BBC offered anotherÂ history of London documentaryÂ the other night,Â a sort of people’s perspective on how the character of the city has changed over time, obviously inspired by Danny Boyle’s Opening Ceremony at the Olympics.
Some of the sequences were interesting to me particularly as a foreigner – the gentrification of Islington, the anarchist squatters in Camden, the urbanization of the Docklands, etc. Â – a running theme of haves vs have-nots.
It’s one of a collection of things inspiring me recently includingÂ a book called ‘The Return of the Public‘ by Dan Hind, a sort of extension toÂ the Dewey v Lippman debates,Â what’s going on withÂ n0tice,Â such as Sarah Hartley’s adaptation for it calledÂ Protest Near YouÂ and the dispatch-o-rama hack, and, of course, the Olympics.
I’m becoming reinvigorated and more bullish on where collective actionÂ can take us.
At a more macro level these things remind me of the need to challenge theÂ many human constructs and institutions that are reflections of the natural desire to claim things and own them.
Why is it so difficult to embrace a more ‘share and share alike’ attitude? Â This is as true for children and their toys as it is for governments and their policies.
The bigger concern for me, of course, is the future of the Internet and how media and journalism thrive and evolve there.
Despite attempts by its founders to shape the Internet so it can’t be owned and controlled, there are many who have tried to change that both intentionally and unwittingly, occasionally with considerable success.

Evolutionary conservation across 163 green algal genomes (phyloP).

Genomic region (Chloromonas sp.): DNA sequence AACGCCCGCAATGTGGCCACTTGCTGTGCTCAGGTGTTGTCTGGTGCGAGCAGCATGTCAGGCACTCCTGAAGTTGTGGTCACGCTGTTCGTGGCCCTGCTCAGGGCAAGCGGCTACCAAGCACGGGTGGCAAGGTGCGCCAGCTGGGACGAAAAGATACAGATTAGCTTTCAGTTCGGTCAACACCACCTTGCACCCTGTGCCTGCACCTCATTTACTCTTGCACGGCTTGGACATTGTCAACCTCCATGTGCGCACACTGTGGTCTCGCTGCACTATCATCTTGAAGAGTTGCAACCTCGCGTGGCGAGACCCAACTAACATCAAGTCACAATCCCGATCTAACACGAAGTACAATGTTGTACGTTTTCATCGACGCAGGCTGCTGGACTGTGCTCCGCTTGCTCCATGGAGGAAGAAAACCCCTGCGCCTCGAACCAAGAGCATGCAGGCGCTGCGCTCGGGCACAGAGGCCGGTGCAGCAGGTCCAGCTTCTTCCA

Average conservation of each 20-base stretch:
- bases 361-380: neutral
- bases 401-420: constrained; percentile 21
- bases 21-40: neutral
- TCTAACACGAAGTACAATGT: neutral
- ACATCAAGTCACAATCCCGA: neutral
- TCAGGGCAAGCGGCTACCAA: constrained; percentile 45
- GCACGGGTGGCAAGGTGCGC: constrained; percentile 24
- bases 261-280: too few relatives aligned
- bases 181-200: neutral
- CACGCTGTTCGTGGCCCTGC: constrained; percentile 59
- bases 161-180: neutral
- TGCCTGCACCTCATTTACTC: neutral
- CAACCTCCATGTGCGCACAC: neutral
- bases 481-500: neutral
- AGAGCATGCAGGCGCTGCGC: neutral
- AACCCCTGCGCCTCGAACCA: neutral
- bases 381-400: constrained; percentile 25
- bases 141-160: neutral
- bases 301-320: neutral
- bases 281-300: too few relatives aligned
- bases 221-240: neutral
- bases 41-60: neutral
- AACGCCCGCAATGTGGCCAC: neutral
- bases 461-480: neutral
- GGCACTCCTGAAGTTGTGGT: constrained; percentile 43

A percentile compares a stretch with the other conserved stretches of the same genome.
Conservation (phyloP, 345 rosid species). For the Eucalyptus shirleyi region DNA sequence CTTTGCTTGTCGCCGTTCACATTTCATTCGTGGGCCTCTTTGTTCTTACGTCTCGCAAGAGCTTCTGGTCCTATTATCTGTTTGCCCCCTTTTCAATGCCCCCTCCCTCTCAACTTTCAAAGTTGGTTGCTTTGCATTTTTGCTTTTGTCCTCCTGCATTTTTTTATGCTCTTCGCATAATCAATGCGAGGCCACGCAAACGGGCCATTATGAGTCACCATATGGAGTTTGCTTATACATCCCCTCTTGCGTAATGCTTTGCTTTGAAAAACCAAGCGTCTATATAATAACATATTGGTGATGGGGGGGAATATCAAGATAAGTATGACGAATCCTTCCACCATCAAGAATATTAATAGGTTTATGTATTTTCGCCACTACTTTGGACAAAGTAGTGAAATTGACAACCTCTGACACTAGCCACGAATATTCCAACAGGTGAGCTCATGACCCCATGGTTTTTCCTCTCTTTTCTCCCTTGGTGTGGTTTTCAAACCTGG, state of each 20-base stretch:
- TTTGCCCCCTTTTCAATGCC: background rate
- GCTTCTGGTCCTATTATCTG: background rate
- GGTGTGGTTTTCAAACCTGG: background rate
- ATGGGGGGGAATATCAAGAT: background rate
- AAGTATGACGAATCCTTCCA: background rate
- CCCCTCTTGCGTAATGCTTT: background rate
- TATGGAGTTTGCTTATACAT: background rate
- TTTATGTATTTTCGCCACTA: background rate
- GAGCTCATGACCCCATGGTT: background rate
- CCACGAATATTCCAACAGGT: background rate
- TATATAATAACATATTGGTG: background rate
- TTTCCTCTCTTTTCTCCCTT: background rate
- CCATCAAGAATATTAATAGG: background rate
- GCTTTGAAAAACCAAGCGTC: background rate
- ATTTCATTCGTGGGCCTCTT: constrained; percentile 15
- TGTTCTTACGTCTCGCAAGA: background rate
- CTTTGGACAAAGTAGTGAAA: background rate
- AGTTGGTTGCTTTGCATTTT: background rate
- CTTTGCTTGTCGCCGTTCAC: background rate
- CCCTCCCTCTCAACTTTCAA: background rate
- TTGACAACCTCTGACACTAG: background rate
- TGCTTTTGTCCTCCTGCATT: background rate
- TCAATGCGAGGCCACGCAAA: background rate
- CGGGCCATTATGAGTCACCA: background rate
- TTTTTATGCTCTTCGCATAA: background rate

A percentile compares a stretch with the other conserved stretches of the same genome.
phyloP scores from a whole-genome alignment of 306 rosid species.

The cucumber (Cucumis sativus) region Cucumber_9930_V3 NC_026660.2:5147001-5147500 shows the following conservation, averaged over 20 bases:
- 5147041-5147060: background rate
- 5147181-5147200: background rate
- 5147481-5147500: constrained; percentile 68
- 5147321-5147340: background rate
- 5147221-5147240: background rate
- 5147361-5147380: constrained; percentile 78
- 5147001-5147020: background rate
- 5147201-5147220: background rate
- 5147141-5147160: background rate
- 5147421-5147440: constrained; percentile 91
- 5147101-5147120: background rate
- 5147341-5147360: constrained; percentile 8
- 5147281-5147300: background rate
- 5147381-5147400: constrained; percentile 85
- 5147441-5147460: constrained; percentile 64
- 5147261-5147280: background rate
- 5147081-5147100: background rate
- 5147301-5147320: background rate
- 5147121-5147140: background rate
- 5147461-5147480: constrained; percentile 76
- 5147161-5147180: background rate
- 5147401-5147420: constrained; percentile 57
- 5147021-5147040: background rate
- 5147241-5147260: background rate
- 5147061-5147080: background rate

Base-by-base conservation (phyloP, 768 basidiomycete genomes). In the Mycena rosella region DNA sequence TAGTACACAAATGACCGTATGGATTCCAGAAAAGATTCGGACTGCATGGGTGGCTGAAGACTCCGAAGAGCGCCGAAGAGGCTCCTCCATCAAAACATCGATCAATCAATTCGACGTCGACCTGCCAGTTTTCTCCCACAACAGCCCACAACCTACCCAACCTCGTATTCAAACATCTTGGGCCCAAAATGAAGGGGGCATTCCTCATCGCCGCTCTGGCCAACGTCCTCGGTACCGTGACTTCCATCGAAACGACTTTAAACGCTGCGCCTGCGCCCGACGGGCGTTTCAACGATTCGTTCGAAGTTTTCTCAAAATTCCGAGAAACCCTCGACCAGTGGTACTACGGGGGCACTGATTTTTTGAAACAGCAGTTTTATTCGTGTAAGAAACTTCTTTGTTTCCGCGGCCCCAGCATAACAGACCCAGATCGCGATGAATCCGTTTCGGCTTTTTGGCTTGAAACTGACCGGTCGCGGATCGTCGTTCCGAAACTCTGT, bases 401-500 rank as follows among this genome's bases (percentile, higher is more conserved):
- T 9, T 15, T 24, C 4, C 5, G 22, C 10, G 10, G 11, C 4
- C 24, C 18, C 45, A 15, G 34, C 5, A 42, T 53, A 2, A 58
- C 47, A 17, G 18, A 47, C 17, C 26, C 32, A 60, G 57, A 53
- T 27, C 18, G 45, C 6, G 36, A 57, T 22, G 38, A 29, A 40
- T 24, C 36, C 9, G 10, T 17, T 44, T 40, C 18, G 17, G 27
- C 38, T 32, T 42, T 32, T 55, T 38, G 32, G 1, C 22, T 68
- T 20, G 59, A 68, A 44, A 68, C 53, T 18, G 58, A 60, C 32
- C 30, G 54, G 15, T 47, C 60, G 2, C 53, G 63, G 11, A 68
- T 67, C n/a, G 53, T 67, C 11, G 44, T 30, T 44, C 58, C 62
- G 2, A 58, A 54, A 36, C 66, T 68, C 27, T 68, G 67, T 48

How does this happen?
We’re all complicit. Â We buy a domain. We then own it and build a web site on it. That “property” then becomes a thing we use to make money. Â We fight to get people there and sell them things when they arrive. Â It’s the Internet-as-retailer or Internet-as-distributor view of the world.
That’s how business on the Internet works…or is it?
While many have made that model work for them, it’s my belief that the property model is never going to be as important or meaningful or possibly as lucrative as the platform or service model over time. More specifically, I’m talking aboutÂ generative media networks.
Here are a few different ways of visualizing this shift in perspective (more):
Even if it works commercially, the property model is always going to be in conflict with the Internet-as-public-utility view of the world.
Much like Britain’sÂ privately owned public spaces issue, many worry that the Internet-as-public-utility will be ruined or, worse, taken from us over time by commercial and government interests.
Playing a zero sum game like that turns everyone and everything into a threat. Â Companies can be very effective at fighting and defending their interests even if the people within those companies mean well.
I’m an optimist in this regard. Â There may be a pendulum that swings between “own” and “share”, and there are always going to be fights to secure public spaces. Â But you can’t put the Internet genie back in the bottle. Â And even if you could it would appear somewhere else in another form just as quickly…in some ways it already has.
The smart money, in my mind, is where many interests are joined up regardless of their individual goals, embracing the existence of each other in order to benefit from each other’s successes.
The answer is about cooperation, co-dependency, mutualisation, openness, etc.
We think about this a lot at the Guardian. I recently wrote about how it applies to the recent Twitter issues here. And this presentation by Chris Thorpe below from back in 2009 on how to apply it to the news business is wonderful:
Of course, Alan Rusbridger’s description of a mutualised newspaper in this video is still one of the strongest visions I’ve heard for a collaborative approach to media.
The possibility of collective action at such an incredible scale is what makes the Internet so great. Â If we can focus on making collective activities more fruitful for everyone then our problems will become less about haves and have-nots and more about ensuring that everyone participates.
That won’t be an easy thing to tackle, but it would be a great problem to have.